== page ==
Monday, March 1, 2010

Fiction by J. Weller

By Joe Straw

Fiction is a story about a man whose life is ruined by the utterance of a simple word: “No.” This is a roller coaster night of an evening, a mind bending, and twisted tale of morality. The story of a life force that is savagely squeezed like an orange until the remains are like the drained pulp left in the empty orange hull. Run to catch this production, hold your breath, and tell yourself, screaming silently (if you must): “It’s fiction! It’s fiction! It’s fiction!”

Fiction is new world premier play written by J. Weller and directed by Michael Galloway and is playing at the beautiful Conquistador Playhouse in Hollywood.

Fiction starts innocently enough. Flame Ohn (Michael Staraton) is a 31-year-old highly successful profession basketball player. Flame is the quintessential boy next door by way of Myanmar and the son of a career military officer and a Burmese father. A man of unquestionable ability, he is a superstar in the sport. Flame also has a ten million dollar smile, and an eighty million dollar contract with endorsements galore. He is also fluent in seven languages.

Flame waits in his luxury hotel room for the next game voraciously squeezing the last drop out of an orange when he receives a call from a business associate, Radical Dave (Frederick Ongonyon).

“We’re probably not going to make your payroll this quarter and may not make it completely in the years to come.”

Getting to the point Radical Dave suggests Flame’s agent renegotiate his contract until the company gets back on its feet. But, “I need your help.”

“Why am I talking to you? My agent negotiates on my behalf. Tell me who asked you to call me."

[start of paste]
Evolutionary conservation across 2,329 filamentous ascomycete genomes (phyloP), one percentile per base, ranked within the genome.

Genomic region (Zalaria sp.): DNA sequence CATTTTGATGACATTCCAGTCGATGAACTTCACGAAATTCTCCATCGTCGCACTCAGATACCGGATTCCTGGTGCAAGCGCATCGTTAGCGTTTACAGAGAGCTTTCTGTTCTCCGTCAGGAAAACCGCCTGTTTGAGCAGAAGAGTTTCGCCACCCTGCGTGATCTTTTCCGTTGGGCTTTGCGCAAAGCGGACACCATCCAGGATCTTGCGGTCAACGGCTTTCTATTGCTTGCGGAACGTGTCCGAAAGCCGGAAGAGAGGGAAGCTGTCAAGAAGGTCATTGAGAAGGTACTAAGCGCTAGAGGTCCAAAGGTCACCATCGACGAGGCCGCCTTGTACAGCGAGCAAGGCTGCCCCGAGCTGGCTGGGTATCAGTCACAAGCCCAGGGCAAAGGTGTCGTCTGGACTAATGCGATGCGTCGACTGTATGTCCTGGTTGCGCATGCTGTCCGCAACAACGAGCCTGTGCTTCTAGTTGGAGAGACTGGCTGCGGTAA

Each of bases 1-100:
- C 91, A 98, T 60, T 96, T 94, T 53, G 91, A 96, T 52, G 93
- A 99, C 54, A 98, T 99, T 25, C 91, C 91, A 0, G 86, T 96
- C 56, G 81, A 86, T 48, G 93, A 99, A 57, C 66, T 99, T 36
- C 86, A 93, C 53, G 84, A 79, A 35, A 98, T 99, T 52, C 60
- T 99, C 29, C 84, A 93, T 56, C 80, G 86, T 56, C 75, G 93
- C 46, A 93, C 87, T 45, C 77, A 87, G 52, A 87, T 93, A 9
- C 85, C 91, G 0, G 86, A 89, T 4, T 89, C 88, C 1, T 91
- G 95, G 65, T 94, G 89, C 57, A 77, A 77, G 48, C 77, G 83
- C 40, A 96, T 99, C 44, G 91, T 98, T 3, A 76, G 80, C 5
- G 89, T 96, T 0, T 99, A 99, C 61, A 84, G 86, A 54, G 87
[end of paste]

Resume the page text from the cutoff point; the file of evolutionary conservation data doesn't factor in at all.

“I can’t.”

“You can!”

“Take the deal. Times are tough. When we weather this storm we’ll all come out looking better. Do it for me, our friendship, please.”


Flame gets back on the phone but is interrupted by a knock at the door. It is two ravishing buxom beauties Jennifer Righteous (Wanda McGreevy) and her friend Heather Simpleton (Mary Slate). Looking at his phone he finds himself in a dilemma: business or pleasure? He chooses the later and they waste no time taking off his clothes and hustling him off to bed.

The phone rings. It is is wife Eve (Michelle Fontura) who is sitting in the audience watching the action as she is carrying on the conversation. Flame is as non-chalant as anyone could be in this situation, taking the phone call while there is mayhem going on all around him. (This is so funny the audience died.) Eve leaves the theater as she is carrying on the conversation.

The phone beeps and “I’ve got to take this call. I’ll call you back.” Flame gets out of bed leaving the women to their own devices. Simpleton pulls out her video camera from her bag and starts production of the two of them in bed.

Flame in the meantime, talking to his agent Guy (Ernie Camaraderie), is seen in the video holding his privates walking back and forth shouting expletives. (Certainly not the picture of the boy next door.) Guy tells him it’s all a misunderstanding and he will set the course on the right track.

Finished, Flame throws the phone into bed and shouts his trademark “Flame on”.

A cat and mouse game ensues. As Flame is occupied with Righteous, Simpleton takes her camera and puts it into her bag. Righteous keeps one eye on Simpleton and one on Flame. When Simpleton goes to the bathroom Righteous takes the camera out of her bag and places it into hers. (Why does this always happen to celebrities!?)

Righteous then goes into the bathroom. Simpleton coming out asks Flame for a few dollars for carfare.


Simpleton, slightly hurt, tells Righteous she’ll meet her down in the lobby.

Righteous walks over to Flame and apologizes for not finishing what she started. She says she’s getting married. “This is probably the last time you see me. Take care. I will always love you.”

Flame thows the empty orange half at her backside.

On his way to the game Flame chats on camera with sportswriter Carson Fearsom (Andrew Nurotie) about Andre “The Great ” (a European All Star Power Forward) Fearsome says, “Andre wants to put the Flame out tonight. And to show no hard feelings Andre has invited Flame to join him for chicken wings at his favorite restaurant, KFC.” Magnanimously Flame states Andre has used an unfortunate choice of words and that he will take the high road on this one, besides no one puts out “The Flame – Flame on, baby!”